In the late 2000s, veteran dance indie label Robbins Entertainment was seeing major success with one of their artists, Cascada, which had a number of Billboard-charting hits that broke through into the pop realm, a few years before EDM finally became mainstream. Another artist on the label, September, probably should have seen at least the success of Cascada, with a diverse, pop-friendly set of songs that were many times stronger than Cascada’s output.
September was the stage name of singer Petra Marklund through a series of Eurodance albums. While she started off in Europe, Robbins began to introduce her to the states with the release of “Satellites” in 2006. The track was a top 10 song on the dance charts, which was an encouraging start for the artist.
The catchy track was a great introduction to Marklund, and led to additional releases by Robbins, including “Cry For You,” above, and “Can’t Get Over,” below, in 2007, both continuing the pop-friendly dance feel of “Satellites.”
Robbins released a compilation of September’s second and third albums in 2008, under the title “September,” and selected some of the strongest tracks from both. Their selections were spot on, and the album was a great representation of September’s output.
Around the same time, British label Hard2Beat also took notice and began to release September’s music, but remixed the tracks a bit to try to help them get a boost on the charts. Robbins picked up those remixes, and in the case of “Cry For You,” saw September’s biggest success.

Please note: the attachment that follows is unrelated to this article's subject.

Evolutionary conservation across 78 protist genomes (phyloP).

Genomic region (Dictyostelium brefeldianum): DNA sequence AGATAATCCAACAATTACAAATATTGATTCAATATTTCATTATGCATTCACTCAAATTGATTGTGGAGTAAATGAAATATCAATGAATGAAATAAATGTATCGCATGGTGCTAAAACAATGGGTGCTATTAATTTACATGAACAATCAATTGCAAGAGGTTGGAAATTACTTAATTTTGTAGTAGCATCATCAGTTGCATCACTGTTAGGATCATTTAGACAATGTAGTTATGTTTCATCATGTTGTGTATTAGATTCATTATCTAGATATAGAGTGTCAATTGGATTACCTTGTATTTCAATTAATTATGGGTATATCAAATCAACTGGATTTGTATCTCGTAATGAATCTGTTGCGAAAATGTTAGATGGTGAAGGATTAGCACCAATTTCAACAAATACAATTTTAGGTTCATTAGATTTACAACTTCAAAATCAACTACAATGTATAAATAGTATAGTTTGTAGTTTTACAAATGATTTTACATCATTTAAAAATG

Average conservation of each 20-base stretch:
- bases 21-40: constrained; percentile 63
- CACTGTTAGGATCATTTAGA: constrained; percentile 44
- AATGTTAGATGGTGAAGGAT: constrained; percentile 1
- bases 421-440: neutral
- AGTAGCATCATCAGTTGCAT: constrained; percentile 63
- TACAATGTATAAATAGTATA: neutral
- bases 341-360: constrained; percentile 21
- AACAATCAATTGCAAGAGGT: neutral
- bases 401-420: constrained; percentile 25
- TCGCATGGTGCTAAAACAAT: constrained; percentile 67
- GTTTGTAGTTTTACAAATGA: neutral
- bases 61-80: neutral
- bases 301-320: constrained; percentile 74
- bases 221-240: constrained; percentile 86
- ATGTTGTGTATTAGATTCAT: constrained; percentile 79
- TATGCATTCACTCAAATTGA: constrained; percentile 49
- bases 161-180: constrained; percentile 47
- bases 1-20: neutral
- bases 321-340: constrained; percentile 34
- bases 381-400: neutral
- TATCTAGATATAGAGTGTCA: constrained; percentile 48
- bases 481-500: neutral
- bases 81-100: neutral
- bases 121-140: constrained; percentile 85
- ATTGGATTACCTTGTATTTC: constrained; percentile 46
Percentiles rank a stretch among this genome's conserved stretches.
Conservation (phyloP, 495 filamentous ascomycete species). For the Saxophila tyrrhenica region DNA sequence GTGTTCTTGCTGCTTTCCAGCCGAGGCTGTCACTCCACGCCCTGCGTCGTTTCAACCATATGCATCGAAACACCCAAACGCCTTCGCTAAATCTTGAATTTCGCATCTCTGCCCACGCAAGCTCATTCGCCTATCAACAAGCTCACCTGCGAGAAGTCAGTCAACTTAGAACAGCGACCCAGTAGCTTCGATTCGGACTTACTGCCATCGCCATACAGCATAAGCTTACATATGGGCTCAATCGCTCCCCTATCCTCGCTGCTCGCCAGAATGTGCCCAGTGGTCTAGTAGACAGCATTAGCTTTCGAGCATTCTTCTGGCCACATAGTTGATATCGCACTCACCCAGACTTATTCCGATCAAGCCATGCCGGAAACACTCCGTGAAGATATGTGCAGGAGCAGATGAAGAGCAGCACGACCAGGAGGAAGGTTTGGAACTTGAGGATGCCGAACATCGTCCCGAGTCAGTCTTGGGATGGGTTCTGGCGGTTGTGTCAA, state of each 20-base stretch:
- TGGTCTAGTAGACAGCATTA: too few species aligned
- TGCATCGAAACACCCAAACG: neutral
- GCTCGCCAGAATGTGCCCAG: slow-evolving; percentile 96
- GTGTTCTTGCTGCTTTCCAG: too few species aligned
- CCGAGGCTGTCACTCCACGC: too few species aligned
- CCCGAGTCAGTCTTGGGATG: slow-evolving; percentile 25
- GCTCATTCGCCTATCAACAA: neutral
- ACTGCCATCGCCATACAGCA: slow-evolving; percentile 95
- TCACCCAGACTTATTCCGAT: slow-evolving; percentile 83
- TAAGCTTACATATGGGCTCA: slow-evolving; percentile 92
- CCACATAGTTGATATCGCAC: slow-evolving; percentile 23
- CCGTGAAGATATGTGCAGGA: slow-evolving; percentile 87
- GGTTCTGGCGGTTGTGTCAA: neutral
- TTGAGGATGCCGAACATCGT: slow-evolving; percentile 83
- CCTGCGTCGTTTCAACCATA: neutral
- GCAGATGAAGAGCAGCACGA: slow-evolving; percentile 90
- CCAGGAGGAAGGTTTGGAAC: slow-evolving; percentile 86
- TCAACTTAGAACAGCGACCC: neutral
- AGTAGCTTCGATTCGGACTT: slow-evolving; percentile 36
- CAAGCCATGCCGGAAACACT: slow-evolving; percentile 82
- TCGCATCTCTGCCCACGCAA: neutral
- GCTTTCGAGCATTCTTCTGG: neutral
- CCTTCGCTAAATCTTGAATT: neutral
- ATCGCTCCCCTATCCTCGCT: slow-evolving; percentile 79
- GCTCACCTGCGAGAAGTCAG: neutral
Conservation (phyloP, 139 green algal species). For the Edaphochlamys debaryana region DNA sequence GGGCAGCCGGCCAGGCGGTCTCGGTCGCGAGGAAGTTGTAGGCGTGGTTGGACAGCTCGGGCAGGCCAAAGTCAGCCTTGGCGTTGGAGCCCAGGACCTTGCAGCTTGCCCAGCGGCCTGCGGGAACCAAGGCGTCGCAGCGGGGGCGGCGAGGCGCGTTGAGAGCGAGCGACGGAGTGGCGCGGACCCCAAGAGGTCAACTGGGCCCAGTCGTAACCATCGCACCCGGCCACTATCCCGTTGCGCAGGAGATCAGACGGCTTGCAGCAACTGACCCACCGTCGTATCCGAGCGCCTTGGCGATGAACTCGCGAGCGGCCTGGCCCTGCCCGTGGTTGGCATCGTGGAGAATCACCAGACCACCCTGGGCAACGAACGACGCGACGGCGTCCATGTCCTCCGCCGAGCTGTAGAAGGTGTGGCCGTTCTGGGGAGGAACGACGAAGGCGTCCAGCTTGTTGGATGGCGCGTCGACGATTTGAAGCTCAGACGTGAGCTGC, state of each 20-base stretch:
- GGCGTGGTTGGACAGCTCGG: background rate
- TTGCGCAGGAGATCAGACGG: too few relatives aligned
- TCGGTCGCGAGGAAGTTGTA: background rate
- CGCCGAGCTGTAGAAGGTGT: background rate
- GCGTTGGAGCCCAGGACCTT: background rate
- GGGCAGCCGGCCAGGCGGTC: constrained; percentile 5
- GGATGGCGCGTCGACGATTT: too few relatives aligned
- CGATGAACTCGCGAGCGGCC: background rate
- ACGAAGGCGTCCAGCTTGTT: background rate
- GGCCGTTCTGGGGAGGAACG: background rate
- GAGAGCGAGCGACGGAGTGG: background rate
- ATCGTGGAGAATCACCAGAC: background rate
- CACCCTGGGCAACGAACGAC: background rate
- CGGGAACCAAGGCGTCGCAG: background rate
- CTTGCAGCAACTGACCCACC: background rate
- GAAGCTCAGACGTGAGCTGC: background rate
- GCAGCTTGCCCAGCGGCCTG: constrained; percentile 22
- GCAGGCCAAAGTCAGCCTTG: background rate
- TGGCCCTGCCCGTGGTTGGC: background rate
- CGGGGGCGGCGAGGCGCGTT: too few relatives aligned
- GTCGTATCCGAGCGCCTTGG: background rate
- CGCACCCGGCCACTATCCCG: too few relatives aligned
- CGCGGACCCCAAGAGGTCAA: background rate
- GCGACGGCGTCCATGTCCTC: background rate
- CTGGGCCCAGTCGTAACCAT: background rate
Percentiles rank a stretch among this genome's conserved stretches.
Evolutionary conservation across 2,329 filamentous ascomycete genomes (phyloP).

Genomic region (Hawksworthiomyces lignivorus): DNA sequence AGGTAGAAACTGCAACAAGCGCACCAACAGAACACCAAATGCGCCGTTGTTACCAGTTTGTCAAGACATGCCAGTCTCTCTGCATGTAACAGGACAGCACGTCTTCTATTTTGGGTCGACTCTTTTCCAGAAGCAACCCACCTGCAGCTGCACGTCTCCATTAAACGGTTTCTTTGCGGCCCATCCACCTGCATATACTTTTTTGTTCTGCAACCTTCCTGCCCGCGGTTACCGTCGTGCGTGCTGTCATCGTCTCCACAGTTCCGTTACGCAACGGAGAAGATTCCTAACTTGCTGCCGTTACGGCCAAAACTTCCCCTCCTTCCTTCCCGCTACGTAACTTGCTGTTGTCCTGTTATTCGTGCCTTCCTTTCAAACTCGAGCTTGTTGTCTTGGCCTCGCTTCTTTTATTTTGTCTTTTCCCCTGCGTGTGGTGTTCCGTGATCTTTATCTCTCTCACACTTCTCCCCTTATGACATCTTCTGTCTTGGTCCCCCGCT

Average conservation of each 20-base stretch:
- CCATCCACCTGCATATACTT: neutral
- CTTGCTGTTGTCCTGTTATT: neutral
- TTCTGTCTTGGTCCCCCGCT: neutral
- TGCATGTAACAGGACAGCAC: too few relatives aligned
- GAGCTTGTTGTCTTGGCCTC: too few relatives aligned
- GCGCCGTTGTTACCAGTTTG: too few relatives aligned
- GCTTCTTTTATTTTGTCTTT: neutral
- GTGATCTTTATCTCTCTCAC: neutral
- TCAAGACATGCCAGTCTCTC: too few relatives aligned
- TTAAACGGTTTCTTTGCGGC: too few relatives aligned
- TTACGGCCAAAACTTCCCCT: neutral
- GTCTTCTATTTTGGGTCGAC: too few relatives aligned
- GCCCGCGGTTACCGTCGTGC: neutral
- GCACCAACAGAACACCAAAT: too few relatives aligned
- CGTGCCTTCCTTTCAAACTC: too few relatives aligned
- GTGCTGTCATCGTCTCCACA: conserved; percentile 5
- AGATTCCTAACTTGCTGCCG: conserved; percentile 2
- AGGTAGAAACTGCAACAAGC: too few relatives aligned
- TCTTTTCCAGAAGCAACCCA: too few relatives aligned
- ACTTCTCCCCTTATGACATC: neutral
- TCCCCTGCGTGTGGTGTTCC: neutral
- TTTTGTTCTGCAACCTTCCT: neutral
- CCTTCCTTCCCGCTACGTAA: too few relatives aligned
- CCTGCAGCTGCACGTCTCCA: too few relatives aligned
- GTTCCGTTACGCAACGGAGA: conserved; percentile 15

The remixes were paired with higher-budget videos that added a lot of flourish and color to the songs, while still keeping the focus on Marklund. Neither remix was drastic, but did add a bit of an edge.
After a somewhat quiet period, September returned, fresh off of success in a Swedish signing competition, with an English version of “Mikrofonkåt” called “Me and My Microphone.” A second U.S. album, “Love CPR,” provided two other singles (and stronger, in my opinion), “Party in My Head,” above, and “Hands Up,” below.
Also released was the video for “Resuscitate Me,” below, that fell more into September’s earlier dance-pop sound.
Marklund more recently switched to recording under her own name, and with it, a change in sound (and language; she recorded her most recent album in Swedish). I certainly hope more music comes under the September moniker and sound to come, given the strength of the output to date, but it’s hard not to sympathize with Marklund wanting to try something different.